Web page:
(3) With adequate funding, we could commission or create in house new and up-to-date reference works like commentaries, dictionaries, and other reference tools that we could make available online for free as well as place in print. We really don’t lack for the biblical scholars to produce these works; it is almost entirely a matter of finding donors or sponsors to partner with us to underwrite production of these things. And sometimes adequate funding does not make the difference between getting the project done, since we do have some volunteers who have given and continue to give sacrificially of their time and skills to further the mission and ministry of bible.org, but adequate funding means the difference between having the project done in one or two years versus having it done by volunteers in ten years or more.

I think I have sketched out enough to make clear where we stand on the use of reference tools and materials in the NeXtBible Learning Environment. In a future post I will talk some more about some of the weaknesses of the older works, give some examples, and discuss and how to watch out for these weaknesses and avoid them.


  • Avatar

    charlie cate

    quality tools
    Can you point your readers to some articles or books that demonstrate/explain the weaknesses of the “pre turn of the century ” tools. I read in the forumn one comment indicating that scholars do not take Vine’s seriously. Some may want a little more data before shelling out the big bucks for BAGD, L&N, etc…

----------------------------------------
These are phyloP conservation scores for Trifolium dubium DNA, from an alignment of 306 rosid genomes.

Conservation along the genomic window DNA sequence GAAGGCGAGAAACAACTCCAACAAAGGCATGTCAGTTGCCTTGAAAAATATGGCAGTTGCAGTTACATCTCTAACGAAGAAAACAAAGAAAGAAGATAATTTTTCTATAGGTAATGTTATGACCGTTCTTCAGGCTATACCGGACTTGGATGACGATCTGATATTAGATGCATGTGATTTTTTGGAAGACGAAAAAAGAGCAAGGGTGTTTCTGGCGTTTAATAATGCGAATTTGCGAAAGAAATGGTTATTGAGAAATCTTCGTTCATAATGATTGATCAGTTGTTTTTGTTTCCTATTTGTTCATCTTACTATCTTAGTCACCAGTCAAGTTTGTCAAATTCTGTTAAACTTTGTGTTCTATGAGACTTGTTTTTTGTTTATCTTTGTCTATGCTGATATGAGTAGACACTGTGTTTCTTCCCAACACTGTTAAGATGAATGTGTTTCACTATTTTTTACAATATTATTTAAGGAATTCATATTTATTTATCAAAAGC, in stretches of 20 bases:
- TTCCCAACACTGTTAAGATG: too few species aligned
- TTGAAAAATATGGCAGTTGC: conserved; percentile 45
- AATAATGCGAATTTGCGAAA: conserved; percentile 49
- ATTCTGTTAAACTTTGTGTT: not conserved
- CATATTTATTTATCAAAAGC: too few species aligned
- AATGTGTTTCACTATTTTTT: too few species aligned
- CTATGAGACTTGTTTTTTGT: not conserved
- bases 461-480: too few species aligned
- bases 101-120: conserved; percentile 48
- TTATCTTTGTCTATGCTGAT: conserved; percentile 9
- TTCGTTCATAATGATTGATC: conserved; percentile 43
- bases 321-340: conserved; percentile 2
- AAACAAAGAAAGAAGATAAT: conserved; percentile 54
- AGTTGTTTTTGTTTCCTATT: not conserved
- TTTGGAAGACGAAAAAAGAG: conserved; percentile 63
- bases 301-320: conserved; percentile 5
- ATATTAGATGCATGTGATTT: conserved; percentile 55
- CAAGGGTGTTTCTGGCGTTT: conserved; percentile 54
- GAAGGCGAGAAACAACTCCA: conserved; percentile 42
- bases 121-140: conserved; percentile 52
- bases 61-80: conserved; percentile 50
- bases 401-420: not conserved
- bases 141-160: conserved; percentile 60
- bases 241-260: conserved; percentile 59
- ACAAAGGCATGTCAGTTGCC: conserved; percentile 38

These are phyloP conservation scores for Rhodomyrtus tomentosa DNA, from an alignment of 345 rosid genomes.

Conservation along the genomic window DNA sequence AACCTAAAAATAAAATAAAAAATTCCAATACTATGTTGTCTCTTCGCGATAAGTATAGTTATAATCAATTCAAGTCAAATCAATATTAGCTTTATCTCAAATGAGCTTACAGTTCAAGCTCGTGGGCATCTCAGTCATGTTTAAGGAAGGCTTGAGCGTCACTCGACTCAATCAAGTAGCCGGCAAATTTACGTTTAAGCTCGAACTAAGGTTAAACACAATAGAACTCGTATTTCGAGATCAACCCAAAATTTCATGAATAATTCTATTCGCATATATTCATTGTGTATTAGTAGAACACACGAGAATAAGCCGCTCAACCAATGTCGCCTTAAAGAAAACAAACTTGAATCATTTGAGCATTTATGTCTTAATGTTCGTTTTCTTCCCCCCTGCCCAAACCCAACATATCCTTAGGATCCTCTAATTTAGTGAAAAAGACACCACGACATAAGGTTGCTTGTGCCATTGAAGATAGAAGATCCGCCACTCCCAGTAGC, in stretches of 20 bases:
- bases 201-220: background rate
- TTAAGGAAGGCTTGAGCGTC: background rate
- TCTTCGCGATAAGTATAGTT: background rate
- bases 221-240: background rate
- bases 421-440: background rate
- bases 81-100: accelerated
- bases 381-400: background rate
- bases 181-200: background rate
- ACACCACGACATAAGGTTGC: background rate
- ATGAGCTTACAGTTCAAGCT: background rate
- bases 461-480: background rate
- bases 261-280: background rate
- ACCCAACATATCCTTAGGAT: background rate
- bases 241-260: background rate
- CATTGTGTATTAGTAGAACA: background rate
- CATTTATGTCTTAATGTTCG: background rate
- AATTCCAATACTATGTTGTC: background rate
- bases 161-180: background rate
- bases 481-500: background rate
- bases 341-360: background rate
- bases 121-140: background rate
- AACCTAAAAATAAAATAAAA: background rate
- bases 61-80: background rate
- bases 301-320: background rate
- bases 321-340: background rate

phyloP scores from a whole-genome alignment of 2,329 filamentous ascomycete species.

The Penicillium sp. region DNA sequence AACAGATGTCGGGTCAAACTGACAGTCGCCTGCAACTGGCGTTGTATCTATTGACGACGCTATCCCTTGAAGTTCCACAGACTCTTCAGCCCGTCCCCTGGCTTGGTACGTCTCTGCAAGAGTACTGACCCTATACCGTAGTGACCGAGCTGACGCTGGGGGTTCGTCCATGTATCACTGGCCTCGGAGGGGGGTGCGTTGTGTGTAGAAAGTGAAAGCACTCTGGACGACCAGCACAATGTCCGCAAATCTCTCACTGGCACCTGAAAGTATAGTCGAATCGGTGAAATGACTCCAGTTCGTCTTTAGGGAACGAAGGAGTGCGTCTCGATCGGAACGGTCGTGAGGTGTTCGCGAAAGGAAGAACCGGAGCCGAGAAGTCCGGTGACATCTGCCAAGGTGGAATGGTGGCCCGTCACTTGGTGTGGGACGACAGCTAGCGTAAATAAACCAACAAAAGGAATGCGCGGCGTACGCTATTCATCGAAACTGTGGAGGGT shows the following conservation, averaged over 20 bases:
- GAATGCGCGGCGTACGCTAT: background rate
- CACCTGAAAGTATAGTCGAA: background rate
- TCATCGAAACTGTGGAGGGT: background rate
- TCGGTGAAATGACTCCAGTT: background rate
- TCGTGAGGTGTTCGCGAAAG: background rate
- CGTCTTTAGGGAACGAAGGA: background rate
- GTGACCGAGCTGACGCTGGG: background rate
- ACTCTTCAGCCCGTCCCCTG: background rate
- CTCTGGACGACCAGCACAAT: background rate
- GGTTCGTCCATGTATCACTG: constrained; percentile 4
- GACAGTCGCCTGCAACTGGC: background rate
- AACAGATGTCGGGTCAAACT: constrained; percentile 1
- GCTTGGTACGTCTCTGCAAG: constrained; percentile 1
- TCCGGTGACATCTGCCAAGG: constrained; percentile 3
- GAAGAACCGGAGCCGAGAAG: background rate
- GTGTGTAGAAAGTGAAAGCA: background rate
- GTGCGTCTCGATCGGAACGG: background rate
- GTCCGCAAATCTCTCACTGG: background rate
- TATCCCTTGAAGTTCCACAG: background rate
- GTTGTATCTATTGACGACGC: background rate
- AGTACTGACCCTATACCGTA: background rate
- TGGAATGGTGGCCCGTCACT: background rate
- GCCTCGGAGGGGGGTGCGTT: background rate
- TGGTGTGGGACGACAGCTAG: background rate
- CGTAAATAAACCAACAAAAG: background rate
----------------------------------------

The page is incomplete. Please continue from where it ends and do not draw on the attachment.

Thanks in advance

    • Avatar

      Hall Harris

      On the weaknesses of older reference tools

      Two of the best places to start would be D. A. Carson’s Exegetical Fallacies (Baker, 1984), especially chapter 1 on "Word-Study Fallacies" (pp. 25-66) and also Peter Cotterell & Max Turner’s Linguistics and Biblical Interpretation
      (IVP, 1989), especially chapter 4, "The Use and Abuse of Word Studies
      in Theology" (pp. 106-128). Both of these deal with the problems of
      older lexical works, though Cotterell & Turner goes into more
      detail. The chief problem of many older works is a fascination (some would say preoccupation) with etymologizing, often known popularly as "root fallacy," the notion that you can derive the current meaning of a word by breaking it down into its component parts. While this exercise may have historical interest in cases where the actual derivation of the word is known, it amounts to little more than speculation in cases where the derivation is not known. Some common English examples would be breaking down the word "broadcast" into "broad" and "cast," or the word "Watergate" into "water" and "gate," and then thinking that these components have some bearing on the contemporary meaning of the (combined) word. Another major problem with the older reference works is that they simply do not deal with all the discoveries of ancient manuscripts that illustrate first-century word usage in Hellenistic Koine Greek, like the discoveries at Oxyrhynchus in Egypt.

      Hall Harris